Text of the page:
AMMAN The head of Lebanon's Maronite Church evoked his country's long civil war to condemn the futility of conflict, on the second day of a controversial visit to Syria's war-ravaged capital Damascus.
At a Sunday mass broadcast live on Syrian state television, Patriarch Beshara al-Rai appeared to dismiss the revolt against President Bashar al-Assad's 13-year rule as not worth the bloodshed.
"Everything that is said and demanded in the name of what is called reform and human rights and democracy is not worth the spilt blood of an innocent person," said the 72-year-old patriarch.
Rai is on the first visit to Syria by a Maronite patriarch since the official independence of Lebanon in 1943. At a celebration in a Damascus church to mark the inauguration of a Syrian Orthodox patriarch, Rai did not refer to Assad directly but likened the 22-month uprising to the 1975-1990 civil war that tore apart neighbouring Lebanon.
"We come during a difficult time while dear Syria is in pain. We lived in Lebanon this deep wound as a result of futile wars," Rai told the mass.
His visit comes as Christians in the region feel under threat from the rise of fundamentalist Muslim forces. Syria has about 850,000 Christians, about 4.5 percent of the population, of which about 400,000 are Catholics of the Syrian, Greek Melkite, Maronite, Chaldean and Armenian churches.
Few Christians have taken up arms in the war, which broadly pits Assad's Alawite minority, an offshoot of Shiites Islam, against the Sunni Muslim majority.
Many in the Christian communities feel that the fall of Assad could open the way to Islamist rule in Syria and jeopardise their future.
They point to events in Tunisia, Libya, Egypt and Yemen where popular uprisings strengthened the position of Islamists and provoked fears among liberal Muslims and religious minorities that their rights would be trampled.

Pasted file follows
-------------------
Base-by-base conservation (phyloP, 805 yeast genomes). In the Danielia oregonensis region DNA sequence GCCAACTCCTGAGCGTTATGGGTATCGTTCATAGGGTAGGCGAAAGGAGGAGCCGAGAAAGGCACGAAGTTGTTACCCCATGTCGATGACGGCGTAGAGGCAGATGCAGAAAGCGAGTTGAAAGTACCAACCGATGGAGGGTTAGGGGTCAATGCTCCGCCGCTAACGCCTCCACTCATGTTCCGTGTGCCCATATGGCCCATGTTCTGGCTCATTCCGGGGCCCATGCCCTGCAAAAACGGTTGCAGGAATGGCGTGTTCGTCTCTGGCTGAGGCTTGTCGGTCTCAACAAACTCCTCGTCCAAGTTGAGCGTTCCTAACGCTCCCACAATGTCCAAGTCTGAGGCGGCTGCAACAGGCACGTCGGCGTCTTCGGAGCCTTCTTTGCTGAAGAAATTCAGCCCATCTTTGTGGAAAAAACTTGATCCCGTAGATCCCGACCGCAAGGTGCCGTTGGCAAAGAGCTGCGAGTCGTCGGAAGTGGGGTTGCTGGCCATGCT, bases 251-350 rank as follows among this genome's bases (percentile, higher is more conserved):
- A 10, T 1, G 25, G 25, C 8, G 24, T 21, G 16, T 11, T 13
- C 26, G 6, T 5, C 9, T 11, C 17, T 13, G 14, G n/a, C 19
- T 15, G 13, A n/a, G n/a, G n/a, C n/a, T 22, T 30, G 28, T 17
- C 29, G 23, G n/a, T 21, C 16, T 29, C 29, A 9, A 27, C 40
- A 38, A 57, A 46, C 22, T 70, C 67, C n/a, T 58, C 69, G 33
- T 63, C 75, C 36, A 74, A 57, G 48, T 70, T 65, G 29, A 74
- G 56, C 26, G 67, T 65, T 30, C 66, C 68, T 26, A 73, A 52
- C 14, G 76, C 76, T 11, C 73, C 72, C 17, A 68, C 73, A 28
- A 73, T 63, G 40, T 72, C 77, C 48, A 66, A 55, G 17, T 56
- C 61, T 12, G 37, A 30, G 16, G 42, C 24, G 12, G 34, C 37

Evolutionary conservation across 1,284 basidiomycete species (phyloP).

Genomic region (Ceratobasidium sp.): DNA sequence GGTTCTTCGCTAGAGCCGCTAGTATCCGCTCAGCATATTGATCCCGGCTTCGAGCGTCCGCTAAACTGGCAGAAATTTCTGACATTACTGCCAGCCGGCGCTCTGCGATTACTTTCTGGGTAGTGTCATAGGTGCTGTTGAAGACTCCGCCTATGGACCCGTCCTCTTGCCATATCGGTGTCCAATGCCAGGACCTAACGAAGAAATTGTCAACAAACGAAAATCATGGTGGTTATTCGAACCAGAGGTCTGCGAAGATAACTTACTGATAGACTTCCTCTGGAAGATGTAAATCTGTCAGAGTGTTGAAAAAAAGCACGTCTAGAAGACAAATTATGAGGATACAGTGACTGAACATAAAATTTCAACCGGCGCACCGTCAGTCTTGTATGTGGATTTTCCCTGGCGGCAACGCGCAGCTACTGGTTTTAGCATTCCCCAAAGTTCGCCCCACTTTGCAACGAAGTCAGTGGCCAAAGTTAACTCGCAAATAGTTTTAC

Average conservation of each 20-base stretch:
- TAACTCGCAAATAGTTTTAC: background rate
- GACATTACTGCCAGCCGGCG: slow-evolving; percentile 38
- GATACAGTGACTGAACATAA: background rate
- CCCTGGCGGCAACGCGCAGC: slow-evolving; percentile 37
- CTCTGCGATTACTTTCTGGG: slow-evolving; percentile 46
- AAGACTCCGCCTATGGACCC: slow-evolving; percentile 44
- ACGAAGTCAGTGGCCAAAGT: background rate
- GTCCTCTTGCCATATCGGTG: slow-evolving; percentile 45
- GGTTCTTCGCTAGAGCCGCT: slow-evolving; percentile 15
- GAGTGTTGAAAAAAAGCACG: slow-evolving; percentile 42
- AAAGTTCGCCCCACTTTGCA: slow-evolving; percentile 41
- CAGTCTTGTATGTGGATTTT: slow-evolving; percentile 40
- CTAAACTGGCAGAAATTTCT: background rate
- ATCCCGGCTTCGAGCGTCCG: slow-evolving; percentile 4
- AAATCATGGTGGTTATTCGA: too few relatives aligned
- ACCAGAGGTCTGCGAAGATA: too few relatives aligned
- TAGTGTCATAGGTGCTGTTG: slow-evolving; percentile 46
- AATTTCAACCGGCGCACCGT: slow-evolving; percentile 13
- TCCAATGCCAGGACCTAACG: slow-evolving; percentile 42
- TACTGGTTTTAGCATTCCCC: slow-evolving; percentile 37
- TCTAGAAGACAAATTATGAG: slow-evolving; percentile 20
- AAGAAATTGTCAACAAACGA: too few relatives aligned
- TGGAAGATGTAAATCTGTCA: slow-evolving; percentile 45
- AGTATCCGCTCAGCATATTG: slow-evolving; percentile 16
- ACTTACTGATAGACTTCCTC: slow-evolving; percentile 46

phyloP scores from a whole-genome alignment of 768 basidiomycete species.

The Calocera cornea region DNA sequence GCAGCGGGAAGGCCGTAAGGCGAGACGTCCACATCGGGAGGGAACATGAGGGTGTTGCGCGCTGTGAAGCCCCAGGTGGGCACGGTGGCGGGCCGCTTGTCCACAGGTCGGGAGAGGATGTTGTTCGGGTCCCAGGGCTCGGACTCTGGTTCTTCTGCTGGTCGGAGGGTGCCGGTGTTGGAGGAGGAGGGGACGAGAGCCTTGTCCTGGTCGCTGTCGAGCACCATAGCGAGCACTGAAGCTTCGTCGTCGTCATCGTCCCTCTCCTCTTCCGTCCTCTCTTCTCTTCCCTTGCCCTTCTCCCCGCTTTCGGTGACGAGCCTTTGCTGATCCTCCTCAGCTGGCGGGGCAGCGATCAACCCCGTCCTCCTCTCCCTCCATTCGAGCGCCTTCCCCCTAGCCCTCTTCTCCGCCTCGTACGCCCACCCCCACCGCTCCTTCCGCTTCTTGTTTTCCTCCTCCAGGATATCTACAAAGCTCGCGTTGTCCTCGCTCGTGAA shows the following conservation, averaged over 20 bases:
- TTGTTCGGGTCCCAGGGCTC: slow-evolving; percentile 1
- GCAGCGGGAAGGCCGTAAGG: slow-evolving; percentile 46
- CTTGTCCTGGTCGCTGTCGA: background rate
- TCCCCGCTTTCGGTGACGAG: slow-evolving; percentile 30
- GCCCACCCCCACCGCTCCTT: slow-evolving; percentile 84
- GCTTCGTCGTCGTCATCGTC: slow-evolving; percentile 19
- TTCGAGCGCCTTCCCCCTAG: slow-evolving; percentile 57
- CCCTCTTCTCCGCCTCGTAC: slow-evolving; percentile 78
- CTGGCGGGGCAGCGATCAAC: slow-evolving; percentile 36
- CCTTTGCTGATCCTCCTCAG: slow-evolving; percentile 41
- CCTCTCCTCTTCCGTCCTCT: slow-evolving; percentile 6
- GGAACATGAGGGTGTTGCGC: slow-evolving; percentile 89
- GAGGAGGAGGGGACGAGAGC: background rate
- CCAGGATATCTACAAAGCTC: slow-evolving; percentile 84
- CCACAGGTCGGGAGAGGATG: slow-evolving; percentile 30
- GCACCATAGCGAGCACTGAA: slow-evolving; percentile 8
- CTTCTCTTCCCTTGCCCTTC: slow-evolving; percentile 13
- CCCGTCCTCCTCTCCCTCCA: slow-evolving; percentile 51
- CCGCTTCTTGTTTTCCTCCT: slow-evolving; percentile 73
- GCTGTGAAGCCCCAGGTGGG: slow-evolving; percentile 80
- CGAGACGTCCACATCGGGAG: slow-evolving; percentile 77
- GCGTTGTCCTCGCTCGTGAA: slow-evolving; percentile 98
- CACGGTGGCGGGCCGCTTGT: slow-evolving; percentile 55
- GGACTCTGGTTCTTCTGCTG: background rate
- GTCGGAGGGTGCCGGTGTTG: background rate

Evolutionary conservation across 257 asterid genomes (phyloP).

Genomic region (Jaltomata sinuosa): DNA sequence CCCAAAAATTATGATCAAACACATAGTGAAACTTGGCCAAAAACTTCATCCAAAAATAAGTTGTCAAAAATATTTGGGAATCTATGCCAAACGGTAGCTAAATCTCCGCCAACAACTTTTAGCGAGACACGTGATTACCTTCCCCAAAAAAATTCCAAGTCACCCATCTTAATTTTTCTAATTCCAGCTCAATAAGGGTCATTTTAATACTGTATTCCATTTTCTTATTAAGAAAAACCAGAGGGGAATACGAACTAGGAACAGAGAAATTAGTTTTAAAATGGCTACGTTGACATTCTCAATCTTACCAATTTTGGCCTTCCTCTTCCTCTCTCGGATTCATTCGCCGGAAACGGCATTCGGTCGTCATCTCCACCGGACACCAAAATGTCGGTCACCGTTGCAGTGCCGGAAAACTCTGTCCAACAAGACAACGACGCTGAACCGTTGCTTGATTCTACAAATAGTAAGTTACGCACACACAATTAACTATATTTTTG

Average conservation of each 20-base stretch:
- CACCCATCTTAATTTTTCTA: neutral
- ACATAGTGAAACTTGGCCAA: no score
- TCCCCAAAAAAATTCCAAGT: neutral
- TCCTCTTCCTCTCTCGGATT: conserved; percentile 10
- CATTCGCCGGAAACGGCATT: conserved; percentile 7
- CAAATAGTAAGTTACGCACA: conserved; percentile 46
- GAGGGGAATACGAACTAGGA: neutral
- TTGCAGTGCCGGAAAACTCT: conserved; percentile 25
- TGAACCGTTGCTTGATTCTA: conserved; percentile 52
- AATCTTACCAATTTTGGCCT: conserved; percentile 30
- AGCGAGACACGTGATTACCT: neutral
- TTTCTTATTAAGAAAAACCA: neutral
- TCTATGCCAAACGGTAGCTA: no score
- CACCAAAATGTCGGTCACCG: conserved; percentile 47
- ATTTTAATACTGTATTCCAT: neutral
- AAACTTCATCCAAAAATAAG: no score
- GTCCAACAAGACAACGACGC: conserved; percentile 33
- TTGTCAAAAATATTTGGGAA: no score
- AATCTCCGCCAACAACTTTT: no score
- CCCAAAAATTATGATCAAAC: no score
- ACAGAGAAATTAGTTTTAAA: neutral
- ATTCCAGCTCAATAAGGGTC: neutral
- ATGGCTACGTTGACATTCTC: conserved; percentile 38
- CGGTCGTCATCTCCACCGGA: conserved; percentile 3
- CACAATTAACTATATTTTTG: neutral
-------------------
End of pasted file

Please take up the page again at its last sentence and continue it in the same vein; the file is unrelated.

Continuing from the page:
But some Christians expressed concern over Rai's public appearance in Damascus.
Bassam Ishaq, head of the Syriac National Council, a Christian opposition group, said: "Rai publicly supported an illegitimate regime. He could have sent a deputy to attend the inauguration and met himself with the heads of other churches to discuss their fears," Ishaq told Reuters from Amman.
"Christians can guard their future by playing a part in the revolt and coming out in support of a democratic Syria of equal citizenship," he added.
Some 60,000 people have been killed in the Syrian uprising, which started as peaceful street demonstrations but turned into war after authorities fired on protesters with live ammunition.
The Alawite minority has dominated power in Syria since the 1960s. Assad's late father, President Hafez al-Assad, cemented the Alawite grip on power by forging intricate alliances with the Christian ecclesiastical establishment, Sunni clerics and members of the Sunni merchant class in Damascus and Aleppo.
The Soviet-style system banned all political opposition - Hafez al-Assad used ruthless force to crush an Islamist challenge to his rule in the 1980s - but allowed freedom of belief for minority faiths.
Christians played a leading role in the opposition to Assad family rule, but few have supported the revolt.
Lebanese President Michel Sleiman said Rai's visit must not be interpreted politically, describing it as part of the patriarch's duty to comfort his flock during upheaval.
But Fares Soueid, an official in the March 14 movement, Lebanon's largest opposition parliamentary bloc, said Rai did a disservice to Christians by associating them with Assad.
"It is akin to the silence of the Catholic church faced with Nazi atrocities in World War Two," Souaid said.
(Additional reporting by Laila Bassam in Beirut; Editing by Stephen Powell)
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